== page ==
Amahoro Amani: Scout Association of Burundi promotes peaceful coexistence between communities
10. Jul 2014
For two decades, the Great Lakes region (Rwanda, Burundi, Eastern DR Congo) has suffered from a series of conflicts resulting in regional and national instability. Poverty, environmental problems, violence and social marginalisation affect especially the younger population and contribute to mutual distrust between ethnic groups and nations in the region.
In 2005, scouts in the region joined together to establish the foundations for lasting peace and sustainable social development. This remarkable effort resulted in the creation of hundreds of peace clubs led by youth mediators. In January 2012, Amahoro Amani began a new phase of its project in order to increase the support for and empowerment of community mediators and peace clubs, which work towards promoting and sustaining peace locally.
Community mediators have been trained in dealing with differences, managing conflicts non-violently and training others to be proactive Messengers of Peace too. Activities and workshops involving youth from different backgrounds (both scouts and non-scouts) are organised to promote peaceful coexistence and acceptance within and between communities. Trainings to raise awareness of ethnic prejudices and build capacities for conflict resolution increase youth empowerment and local ownership of peaceful processes.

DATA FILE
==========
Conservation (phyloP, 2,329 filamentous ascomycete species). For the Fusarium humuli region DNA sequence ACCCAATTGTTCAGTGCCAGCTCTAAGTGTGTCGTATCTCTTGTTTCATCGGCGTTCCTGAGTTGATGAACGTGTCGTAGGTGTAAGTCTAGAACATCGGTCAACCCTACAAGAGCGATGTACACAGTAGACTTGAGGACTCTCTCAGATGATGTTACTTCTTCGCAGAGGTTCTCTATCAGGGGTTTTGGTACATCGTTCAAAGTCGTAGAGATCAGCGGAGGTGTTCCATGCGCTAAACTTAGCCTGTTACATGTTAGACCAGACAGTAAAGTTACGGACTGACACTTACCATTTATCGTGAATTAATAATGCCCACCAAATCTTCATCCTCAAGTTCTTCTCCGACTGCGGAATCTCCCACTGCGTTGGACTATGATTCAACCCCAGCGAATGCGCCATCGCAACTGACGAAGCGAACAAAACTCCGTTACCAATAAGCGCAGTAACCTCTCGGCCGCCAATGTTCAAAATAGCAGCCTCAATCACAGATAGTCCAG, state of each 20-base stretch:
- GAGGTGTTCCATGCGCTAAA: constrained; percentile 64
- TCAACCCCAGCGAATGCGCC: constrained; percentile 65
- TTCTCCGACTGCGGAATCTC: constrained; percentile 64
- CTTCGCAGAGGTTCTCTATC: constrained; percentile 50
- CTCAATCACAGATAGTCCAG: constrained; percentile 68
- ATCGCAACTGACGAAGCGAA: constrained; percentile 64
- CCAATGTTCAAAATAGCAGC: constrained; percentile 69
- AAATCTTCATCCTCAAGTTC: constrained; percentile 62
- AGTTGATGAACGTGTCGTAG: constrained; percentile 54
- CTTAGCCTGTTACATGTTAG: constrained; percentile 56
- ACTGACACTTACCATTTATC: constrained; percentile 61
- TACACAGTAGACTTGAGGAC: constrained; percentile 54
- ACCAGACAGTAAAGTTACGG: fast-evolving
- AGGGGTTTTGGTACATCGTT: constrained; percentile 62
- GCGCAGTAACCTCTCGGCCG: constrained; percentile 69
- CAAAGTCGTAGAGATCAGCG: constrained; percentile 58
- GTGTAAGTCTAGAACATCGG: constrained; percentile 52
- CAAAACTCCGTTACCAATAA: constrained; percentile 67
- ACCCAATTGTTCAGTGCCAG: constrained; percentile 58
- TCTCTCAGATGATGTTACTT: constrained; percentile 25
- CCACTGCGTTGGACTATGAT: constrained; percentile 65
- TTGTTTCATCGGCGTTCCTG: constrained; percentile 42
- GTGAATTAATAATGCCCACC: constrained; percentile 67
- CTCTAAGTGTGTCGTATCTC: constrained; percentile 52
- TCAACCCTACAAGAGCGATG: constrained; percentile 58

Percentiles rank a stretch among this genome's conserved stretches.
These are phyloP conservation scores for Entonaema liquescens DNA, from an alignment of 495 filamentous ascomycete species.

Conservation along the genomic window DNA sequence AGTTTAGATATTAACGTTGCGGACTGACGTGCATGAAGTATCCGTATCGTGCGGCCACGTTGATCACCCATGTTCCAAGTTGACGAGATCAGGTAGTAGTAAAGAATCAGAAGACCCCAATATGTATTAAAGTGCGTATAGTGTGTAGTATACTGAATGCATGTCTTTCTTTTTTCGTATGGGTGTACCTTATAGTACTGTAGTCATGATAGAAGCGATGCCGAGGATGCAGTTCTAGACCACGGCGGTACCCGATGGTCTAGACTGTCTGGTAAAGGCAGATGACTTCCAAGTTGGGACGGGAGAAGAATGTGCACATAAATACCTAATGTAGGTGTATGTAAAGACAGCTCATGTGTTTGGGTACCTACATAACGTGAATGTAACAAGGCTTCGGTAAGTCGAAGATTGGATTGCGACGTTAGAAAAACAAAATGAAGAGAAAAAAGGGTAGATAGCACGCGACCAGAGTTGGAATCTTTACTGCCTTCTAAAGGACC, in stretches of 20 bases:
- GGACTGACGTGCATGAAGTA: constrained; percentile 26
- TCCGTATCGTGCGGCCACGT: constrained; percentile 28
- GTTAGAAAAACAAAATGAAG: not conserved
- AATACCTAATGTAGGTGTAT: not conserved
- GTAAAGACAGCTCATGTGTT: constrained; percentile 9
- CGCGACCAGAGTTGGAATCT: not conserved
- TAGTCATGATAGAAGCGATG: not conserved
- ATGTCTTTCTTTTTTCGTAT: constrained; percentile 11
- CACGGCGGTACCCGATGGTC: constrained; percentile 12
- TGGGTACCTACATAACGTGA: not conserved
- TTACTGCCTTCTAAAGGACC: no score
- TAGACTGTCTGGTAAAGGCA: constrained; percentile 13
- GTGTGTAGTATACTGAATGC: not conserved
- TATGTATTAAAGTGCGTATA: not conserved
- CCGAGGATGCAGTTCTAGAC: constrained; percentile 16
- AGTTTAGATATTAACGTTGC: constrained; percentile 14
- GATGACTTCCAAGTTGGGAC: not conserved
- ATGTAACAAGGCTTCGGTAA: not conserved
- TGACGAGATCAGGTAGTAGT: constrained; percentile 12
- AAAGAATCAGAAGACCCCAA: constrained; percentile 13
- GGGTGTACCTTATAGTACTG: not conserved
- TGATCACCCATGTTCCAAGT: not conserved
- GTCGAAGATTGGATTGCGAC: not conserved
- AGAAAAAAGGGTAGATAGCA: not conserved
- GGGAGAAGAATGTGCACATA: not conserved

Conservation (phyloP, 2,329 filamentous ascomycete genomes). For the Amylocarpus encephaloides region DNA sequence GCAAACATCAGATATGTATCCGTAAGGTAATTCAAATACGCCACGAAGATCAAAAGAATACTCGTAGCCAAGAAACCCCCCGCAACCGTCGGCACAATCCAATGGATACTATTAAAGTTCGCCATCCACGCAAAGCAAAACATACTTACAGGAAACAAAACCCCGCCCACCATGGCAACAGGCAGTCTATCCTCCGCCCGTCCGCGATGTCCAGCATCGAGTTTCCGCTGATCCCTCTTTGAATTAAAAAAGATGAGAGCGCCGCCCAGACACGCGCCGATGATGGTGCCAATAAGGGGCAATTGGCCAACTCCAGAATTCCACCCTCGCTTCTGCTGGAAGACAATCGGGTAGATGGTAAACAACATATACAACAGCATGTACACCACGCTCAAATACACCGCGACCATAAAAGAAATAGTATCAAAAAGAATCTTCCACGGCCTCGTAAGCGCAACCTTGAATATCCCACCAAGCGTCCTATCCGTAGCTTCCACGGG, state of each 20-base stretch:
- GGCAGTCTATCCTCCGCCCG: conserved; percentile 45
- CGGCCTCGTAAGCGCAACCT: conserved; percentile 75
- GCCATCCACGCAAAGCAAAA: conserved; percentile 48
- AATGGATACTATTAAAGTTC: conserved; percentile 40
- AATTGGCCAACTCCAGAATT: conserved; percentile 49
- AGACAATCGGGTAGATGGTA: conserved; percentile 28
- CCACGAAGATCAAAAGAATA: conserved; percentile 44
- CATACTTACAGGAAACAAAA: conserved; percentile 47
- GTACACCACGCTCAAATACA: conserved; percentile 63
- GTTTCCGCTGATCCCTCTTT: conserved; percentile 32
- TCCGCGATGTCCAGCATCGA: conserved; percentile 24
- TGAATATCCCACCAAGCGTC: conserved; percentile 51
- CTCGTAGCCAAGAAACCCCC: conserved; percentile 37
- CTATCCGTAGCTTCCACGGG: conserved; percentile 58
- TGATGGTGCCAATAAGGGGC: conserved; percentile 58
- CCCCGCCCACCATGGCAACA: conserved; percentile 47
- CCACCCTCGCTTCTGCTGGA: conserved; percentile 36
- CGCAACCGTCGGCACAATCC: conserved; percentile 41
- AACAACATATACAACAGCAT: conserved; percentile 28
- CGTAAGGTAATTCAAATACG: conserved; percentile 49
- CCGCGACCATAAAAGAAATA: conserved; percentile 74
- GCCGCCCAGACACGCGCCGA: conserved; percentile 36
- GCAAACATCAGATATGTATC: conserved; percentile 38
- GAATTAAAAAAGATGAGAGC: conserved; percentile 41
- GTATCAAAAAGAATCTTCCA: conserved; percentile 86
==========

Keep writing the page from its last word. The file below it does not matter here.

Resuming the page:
The local peace clubs’ activities focus on mutual dialogue and understanding, which can help youth to identify and address problems in their communities together. Through peace education and understanding personal prejudices young people are better equipped to manage conflicts positively. The Amahoro Amani project is an impressive example of grass-roots peace-building initiated and run by local youth, and it has potential to continue growing and achieving an even wider impact in the region.
This project was funded by the Messengers of Peace Support Fund.